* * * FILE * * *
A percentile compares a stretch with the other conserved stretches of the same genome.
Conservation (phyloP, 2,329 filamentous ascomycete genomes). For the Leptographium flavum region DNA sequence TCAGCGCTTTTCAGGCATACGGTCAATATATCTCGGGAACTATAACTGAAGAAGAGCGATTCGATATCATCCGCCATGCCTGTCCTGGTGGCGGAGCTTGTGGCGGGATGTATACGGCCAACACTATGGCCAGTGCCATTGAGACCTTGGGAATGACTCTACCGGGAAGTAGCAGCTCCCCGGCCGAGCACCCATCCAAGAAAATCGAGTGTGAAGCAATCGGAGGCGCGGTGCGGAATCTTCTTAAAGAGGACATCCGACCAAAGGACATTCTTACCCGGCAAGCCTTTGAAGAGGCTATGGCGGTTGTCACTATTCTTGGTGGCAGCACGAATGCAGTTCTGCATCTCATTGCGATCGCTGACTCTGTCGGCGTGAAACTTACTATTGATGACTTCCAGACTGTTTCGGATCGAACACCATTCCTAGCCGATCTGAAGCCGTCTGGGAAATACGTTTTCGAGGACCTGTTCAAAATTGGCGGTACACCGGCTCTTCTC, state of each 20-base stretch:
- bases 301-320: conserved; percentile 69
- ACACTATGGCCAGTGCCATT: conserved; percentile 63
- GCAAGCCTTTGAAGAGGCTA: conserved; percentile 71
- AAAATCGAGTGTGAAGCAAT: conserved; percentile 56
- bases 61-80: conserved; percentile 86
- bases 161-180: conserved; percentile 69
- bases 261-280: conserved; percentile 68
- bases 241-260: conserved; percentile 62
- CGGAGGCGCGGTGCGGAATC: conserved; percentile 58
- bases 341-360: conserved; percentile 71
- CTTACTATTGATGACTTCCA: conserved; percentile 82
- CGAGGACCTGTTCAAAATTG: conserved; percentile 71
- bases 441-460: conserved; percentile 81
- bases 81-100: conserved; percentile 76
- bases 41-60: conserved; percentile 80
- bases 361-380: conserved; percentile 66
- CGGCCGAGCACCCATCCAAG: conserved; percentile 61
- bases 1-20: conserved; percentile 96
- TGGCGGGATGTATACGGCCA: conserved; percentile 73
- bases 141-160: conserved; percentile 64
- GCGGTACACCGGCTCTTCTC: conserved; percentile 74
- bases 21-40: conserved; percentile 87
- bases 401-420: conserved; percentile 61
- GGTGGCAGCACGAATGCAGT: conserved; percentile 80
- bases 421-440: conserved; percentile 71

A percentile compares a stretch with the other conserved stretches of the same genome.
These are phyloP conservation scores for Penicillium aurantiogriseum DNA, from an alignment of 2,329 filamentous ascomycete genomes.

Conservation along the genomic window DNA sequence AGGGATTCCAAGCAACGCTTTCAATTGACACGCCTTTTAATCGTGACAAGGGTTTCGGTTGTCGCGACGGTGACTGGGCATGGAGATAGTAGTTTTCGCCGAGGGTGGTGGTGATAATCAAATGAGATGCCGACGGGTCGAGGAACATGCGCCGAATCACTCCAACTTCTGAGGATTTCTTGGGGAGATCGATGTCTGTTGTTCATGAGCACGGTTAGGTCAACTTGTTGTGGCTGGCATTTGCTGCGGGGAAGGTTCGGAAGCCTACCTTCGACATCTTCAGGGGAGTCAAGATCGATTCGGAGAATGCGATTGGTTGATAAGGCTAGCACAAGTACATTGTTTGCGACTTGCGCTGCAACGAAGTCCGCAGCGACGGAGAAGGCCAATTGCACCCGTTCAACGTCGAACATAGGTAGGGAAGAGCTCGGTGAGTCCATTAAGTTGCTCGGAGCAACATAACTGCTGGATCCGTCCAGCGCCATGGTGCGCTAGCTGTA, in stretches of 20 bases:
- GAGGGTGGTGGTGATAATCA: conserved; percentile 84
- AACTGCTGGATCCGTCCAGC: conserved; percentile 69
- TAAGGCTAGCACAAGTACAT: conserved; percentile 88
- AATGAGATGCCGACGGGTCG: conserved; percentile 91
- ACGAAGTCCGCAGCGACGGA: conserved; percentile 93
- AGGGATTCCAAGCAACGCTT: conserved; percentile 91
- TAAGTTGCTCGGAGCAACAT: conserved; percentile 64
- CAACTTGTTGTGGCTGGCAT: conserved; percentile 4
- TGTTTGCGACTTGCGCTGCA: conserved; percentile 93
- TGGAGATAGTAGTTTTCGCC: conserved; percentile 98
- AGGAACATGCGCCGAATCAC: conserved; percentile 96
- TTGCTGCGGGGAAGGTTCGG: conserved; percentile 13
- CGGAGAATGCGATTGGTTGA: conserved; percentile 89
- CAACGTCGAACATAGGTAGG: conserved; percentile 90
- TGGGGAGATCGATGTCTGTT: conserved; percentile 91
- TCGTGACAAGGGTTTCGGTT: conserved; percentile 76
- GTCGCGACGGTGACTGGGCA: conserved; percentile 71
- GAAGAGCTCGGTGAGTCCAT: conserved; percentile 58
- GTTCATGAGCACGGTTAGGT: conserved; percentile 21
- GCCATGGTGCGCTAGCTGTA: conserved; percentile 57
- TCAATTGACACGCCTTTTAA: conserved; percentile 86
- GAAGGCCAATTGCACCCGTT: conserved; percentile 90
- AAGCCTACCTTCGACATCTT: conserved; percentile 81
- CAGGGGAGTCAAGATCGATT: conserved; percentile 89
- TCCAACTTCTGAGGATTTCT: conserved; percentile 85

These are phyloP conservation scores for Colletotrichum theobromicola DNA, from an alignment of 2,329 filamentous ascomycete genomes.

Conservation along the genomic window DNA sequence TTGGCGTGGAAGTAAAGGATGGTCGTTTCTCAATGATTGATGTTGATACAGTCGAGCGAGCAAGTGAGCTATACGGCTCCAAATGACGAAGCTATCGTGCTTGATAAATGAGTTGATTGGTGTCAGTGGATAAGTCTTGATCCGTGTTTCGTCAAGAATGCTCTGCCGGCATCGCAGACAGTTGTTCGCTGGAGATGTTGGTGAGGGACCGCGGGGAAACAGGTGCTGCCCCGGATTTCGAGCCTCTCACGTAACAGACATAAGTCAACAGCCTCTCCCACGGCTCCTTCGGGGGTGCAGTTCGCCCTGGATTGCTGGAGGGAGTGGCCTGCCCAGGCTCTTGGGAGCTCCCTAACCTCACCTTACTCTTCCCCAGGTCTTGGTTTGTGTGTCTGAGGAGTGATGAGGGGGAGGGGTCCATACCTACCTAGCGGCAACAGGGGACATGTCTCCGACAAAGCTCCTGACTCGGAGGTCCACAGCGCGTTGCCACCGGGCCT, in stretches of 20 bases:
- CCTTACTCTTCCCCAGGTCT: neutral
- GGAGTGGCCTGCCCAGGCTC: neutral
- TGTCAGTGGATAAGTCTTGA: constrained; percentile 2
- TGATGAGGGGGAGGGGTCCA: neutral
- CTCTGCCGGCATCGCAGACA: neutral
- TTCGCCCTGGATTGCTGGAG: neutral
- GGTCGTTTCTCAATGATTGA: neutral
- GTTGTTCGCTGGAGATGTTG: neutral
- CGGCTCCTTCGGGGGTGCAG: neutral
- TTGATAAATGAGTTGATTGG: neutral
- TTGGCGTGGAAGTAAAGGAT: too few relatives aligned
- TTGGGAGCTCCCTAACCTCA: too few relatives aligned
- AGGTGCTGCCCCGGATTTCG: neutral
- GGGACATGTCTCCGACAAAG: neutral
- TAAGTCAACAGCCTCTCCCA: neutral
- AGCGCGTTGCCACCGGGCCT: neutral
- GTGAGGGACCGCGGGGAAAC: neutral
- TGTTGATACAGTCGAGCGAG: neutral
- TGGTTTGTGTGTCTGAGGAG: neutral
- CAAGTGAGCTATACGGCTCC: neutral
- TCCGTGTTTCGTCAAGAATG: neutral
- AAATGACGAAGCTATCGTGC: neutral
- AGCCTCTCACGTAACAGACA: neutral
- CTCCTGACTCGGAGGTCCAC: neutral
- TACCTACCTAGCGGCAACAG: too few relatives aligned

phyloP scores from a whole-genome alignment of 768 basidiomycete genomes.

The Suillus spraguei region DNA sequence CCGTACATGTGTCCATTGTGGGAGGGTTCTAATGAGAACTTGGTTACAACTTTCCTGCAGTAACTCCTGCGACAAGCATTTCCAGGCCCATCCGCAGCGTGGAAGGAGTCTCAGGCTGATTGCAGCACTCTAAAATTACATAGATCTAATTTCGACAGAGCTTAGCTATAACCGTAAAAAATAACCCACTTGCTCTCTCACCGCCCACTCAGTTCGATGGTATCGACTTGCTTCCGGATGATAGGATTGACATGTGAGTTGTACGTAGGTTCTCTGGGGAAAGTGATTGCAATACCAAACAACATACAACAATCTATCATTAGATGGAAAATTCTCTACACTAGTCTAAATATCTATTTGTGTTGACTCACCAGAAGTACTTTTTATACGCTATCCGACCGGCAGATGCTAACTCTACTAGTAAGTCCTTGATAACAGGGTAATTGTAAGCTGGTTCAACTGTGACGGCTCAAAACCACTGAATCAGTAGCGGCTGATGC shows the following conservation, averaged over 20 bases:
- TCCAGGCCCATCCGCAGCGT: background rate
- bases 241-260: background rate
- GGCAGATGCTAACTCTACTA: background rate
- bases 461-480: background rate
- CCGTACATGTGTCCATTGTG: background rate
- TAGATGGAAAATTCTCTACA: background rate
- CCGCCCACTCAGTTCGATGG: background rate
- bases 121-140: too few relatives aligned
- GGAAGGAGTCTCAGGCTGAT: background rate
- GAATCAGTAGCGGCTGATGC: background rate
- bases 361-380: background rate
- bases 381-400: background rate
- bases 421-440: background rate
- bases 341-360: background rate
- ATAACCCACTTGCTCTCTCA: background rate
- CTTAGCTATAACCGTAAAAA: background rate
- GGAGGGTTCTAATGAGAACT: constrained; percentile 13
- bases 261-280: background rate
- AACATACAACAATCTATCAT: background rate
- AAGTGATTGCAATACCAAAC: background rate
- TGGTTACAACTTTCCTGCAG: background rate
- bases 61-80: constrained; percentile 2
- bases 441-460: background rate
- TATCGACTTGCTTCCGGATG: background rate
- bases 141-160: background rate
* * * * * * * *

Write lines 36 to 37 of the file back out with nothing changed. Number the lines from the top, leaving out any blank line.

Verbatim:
- AGGGATTCCAAGCAACGCTT: conserved; percentile 91
- TAAGTTGCTCGGAGCAACAT: conserved; percentile 64